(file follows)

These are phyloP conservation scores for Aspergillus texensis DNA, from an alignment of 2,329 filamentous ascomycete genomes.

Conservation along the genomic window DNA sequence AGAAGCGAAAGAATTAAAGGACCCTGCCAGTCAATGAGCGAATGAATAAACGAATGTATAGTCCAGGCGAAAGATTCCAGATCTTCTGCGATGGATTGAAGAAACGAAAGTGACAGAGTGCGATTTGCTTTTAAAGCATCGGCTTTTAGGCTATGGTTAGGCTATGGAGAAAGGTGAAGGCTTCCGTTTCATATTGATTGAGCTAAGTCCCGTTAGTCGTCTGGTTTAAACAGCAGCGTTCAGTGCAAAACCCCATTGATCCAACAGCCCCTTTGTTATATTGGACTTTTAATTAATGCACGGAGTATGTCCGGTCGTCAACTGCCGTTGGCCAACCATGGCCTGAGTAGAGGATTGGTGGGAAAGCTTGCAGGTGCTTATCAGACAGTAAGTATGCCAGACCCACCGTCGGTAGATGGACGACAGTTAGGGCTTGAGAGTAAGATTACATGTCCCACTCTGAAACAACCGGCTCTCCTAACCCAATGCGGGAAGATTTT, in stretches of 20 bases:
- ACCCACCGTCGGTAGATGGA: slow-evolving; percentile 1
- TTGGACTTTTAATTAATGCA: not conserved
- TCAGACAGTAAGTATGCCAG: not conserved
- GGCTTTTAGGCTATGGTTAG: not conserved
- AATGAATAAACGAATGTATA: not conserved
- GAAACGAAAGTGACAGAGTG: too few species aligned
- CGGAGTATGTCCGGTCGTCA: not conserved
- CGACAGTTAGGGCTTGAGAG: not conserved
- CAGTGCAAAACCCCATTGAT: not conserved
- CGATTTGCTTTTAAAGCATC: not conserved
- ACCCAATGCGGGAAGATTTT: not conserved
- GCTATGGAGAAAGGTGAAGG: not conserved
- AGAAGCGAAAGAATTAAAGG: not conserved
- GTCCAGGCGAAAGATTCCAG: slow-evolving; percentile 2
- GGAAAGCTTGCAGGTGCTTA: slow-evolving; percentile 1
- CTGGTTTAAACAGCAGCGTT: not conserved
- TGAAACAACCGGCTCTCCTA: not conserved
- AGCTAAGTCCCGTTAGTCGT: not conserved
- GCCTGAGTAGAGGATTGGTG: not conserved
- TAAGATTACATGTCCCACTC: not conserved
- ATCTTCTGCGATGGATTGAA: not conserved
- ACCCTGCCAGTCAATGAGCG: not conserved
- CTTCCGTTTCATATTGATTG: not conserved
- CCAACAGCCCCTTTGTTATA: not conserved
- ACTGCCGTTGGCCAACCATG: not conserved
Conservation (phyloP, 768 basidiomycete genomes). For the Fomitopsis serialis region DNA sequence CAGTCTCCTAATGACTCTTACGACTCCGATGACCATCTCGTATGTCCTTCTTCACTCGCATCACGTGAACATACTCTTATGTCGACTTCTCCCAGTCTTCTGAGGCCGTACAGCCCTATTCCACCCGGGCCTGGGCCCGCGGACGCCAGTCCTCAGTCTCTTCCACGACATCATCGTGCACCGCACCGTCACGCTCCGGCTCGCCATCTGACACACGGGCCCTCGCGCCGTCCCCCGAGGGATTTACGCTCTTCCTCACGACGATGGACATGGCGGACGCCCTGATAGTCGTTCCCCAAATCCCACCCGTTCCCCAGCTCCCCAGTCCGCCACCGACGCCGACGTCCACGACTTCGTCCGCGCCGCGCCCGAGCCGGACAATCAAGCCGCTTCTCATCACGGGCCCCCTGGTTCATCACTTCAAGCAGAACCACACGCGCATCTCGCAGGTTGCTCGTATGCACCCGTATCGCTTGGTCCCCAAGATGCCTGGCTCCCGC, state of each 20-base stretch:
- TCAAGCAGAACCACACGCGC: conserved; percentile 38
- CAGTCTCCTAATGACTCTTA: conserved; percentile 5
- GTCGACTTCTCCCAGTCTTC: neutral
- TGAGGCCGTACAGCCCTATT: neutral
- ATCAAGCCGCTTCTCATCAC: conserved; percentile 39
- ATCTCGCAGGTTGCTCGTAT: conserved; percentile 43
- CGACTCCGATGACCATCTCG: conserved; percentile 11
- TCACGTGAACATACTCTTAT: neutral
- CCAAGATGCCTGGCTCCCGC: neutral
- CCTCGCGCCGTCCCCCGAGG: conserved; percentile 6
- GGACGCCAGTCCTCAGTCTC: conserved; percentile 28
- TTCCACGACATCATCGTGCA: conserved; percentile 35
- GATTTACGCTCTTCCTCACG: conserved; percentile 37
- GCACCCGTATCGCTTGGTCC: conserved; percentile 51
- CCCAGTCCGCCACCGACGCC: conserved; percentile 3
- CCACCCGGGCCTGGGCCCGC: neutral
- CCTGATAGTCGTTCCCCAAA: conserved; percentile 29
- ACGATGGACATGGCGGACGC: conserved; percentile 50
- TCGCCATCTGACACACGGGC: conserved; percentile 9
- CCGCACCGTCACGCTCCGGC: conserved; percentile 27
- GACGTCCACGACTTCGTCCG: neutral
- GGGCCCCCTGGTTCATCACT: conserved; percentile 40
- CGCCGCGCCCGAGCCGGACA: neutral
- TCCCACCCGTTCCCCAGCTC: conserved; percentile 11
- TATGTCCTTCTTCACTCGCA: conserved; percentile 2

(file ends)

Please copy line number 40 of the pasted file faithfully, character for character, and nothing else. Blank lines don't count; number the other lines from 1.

- TTCCACGACATCATCGTGCA: conserved; percentile 35